If you have a condition that requires you to constantly take medications, make sure to clear with your doctor before hitting the ocean. Some drugs can have side effects similar to vertigo symptoms when you are under pressure.

3. Keep Your Buddy Close

Don’t let go of your buddy while underwater. In case things go wrong, you can help each other regain control. Also, let them know of any medical condition you may have so that they can keep an eye on you. You are in a foreign world and those fish and plants down there don’t give a damn about what is happening to you, so stick with each other.

4. Make Good Use Of Descent/Ascent Lines

Descent/ascent lines play a major role in preventing the symptoms of vertigo. They allow you to move slowly through the water, which gives your ears enough time to equalize air pressure as you descend or ascend. A descent/ascent line also acts as a good visual reference in areas where disorientation is an issue.

How To Deal With Vertigo When It Occurs

So you have taken all the necessary precautions to prevent vertigo while scuba diving but you are still experiencing its symptoms while taking your underwater adventure? Here is how you can deal with the situation:

  • Stop and take a slow, deep breath to supply your brain with enough oxygen. Actually, this may be all you need to calm the situation. Remember the spinning world is all in your head, and is just a picture drawn by your brain. Supplying it with enough oxygen will refresh it up and may subside the symptoms of vertigo.
  • Check your depth gauge or dive computer to know how deep you are. If you can’t read the figures, look where the bubbles are headed and you will know where the surface is, just in case…
  • Call for help. Signal your buddy to let them know something is wrong. Do not be tempted to swim toward them because you might change your depth and make the situation worse. Stay put until they get to where you are.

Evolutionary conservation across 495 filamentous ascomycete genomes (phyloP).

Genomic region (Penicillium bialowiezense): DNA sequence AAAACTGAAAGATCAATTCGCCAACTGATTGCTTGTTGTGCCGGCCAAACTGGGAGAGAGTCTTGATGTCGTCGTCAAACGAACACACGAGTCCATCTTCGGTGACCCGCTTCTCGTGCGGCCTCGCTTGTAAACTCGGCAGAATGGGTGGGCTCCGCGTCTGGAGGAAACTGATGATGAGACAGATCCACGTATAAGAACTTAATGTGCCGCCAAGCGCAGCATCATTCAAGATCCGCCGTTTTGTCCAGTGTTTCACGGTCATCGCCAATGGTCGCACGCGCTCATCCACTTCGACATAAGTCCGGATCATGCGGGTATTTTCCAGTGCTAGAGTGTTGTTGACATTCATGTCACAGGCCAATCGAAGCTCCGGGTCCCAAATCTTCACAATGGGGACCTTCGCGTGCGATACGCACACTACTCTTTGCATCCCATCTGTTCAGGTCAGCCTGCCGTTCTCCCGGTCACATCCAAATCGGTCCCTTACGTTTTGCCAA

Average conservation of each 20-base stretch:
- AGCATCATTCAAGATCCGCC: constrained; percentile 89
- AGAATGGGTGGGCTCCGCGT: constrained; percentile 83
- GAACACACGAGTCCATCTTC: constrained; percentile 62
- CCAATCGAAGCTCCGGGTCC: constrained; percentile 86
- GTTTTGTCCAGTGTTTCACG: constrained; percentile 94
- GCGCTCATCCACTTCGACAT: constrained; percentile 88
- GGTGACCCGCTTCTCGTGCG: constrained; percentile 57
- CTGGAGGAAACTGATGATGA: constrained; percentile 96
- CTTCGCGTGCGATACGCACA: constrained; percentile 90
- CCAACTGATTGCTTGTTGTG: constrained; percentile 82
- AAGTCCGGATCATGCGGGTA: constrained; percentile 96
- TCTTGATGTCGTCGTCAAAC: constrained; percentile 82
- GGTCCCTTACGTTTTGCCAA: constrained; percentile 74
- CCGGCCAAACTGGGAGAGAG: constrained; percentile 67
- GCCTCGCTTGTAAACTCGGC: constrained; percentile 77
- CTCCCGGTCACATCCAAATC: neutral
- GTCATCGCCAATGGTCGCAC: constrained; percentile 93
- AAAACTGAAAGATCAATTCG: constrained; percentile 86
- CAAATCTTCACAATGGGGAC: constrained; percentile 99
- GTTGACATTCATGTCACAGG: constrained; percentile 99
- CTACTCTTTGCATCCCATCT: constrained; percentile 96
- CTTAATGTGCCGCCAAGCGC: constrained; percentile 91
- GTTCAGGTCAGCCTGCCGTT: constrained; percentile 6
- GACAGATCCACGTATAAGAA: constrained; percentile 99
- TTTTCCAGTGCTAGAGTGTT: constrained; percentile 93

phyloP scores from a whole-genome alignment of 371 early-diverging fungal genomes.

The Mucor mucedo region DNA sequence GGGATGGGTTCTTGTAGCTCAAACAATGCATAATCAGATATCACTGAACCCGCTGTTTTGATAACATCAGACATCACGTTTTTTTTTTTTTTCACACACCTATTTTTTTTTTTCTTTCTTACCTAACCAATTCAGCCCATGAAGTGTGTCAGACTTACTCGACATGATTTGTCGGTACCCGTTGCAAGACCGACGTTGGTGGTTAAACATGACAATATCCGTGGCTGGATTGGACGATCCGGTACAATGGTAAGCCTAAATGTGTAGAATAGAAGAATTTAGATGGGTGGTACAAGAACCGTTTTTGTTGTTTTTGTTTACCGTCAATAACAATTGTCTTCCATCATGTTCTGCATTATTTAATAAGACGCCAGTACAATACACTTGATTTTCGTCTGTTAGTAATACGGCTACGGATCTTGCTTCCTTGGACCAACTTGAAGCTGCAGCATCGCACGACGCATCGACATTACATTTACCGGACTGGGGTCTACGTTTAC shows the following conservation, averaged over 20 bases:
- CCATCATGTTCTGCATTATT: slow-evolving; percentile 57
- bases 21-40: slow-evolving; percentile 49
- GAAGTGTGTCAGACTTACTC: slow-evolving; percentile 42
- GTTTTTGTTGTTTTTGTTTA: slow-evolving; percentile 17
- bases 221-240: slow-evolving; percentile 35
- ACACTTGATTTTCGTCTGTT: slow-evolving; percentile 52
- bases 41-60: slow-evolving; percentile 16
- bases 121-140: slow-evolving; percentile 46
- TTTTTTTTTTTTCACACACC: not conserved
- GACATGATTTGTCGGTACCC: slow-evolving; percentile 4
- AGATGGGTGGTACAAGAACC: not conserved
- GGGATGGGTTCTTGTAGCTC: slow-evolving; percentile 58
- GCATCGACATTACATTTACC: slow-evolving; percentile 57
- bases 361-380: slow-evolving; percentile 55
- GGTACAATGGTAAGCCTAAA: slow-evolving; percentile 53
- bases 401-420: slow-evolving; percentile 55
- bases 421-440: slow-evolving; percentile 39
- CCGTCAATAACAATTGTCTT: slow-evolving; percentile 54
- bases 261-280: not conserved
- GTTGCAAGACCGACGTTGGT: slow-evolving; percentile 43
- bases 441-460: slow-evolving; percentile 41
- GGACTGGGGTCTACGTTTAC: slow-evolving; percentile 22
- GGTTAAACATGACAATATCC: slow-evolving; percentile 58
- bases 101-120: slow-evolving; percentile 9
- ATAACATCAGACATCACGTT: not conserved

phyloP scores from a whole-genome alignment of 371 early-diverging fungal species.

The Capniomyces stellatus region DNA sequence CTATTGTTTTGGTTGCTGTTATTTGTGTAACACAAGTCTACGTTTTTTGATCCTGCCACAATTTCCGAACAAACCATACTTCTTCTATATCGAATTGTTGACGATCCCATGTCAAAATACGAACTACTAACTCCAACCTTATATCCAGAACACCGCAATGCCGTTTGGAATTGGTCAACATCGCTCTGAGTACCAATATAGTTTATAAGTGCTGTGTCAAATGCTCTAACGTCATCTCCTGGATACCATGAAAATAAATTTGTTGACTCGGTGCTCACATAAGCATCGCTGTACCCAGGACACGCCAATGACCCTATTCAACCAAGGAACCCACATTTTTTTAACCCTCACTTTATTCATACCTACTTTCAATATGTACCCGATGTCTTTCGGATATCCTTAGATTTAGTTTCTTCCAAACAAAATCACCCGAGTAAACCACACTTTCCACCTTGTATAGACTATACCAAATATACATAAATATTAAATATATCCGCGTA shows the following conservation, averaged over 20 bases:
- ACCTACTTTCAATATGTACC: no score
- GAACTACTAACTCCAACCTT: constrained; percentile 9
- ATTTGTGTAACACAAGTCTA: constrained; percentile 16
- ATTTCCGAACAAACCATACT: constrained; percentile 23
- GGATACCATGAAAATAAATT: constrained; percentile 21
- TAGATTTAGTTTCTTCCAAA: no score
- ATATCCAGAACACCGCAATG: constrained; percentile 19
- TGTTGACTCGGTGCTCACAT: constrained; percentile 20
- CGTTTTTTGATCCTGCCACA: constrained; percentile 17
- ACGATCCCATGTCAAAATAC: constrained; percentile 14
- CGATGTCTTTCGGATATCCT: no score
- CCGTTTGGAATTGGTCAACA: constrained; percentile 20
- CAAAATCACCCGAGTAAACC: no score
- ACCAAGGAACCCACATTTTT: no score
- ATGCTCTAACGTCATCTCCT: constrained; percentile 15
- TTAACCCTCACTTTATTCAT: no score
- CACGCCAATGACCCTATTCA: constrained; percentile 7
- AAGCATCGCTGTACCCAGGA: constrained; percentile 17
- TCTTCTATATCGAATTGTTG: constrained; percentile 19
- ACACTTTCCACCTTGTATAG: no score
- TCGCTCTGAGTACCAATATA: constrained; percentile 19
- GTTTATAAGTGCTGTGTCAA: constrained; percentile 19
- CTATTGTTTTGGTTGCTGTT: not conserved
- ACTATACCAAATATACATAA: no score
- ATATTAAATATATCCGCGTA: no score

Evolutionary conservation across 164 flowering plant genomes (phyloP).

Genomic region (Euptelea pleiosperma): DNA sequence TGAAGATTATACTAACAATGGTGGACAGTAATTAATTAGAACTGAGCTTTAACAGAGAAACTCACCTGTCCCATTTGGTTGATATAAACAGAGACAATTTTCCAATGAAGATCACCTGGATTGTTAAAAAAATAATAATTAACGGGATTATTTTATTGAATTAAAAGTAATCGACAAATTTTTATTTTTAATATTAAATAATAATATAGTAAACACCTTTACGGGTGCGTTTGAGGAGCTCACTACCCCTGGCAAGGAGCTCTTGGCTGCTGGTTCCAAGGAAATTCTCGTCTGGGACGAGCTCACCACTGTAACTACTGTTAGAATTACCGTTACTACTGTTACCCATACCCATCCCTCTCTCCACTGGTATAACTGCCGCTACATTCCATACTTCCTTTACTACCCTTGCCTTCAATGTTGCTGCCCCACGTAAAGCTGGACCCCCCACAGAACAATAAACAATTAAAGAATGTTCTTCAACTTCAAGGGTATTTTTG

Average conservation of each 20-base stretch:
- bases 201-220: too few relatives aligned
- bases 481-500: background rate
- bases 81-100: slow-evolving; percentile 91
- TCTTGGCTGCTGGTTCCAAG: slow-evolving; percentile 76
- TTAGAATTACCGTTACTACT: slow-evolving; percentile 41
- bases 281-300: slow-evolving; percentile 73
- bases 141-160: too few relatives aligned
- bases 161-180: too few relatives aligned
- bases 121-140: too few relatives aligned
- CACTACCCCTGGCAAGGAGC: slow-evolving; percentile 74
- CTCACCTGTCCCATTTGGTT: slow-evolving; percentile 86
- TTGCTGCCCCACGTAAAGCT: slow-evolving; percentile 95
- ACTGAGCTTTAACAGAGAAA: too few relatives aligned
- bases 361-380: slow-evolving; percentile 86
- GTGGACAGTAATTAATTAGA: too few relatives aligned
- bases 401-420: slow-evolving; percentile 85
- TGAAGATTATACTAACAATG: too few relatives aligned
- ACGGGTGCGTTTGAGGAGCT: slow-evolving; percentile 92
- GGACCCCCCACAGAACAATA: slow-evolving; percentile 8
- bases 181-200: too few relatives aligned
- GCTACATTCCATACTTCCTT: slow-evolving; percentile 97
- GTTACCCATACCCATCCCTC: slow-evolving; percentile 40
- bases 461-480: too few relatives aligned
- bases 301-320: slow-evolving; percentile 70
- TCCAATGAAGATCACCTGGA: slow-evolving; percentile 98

• If the symptoms don’t go away even after your buddy has tried to get you back to your feet, abort the dive and let them help you to the surface. If the spinning sensation continues even when on land, call your doctor immediately. You might have an underlying health condition with vertigo-like symptoms.

Is Vertigo Dangerous?

Vertigo should not be a cause for alarm, as pressure on both ears will eventually balance on its own. The symptoms will also subside within a short period without requiring further medical attention. However, to some extent, we can still argue that vertigo is dangerous for scuba divers due to the following reasons:

1. Causes panic

The last thing you need while scuba diving is to get nervous as this will directly affect your breathing, and in return, deplete your scuba tank. When you panic, your breathing rate increases, which means you consume more oxygen from your cylinder than necessary. You may end up running out of air or even worse, falling unconscious.

2. Can Make You Drown

Well, not directly but we already stated earlier that vertigo causes nausea which sometimes leads to vomiting. Alright? Now, you don’t want to throw up on your regulator so the only option you got is to take it off, which puts you at risk of drowning.

3. Can Be Disastrous

Can you imagine trying to get a frenzy of sharks on film and all of a sudden everything around you starts to spin – including the sharks? You not only get frightened by the thought that you are surrounded by sharks but also lose control, which could lead to serious catastrophic consequences.

4. Gets you distracted

The moment the world starts whirling, your mind gets diverted from the task you are handling. You start worrying about what is happening to you and by the time you get back to your senses, a lot of things might have gone wrong.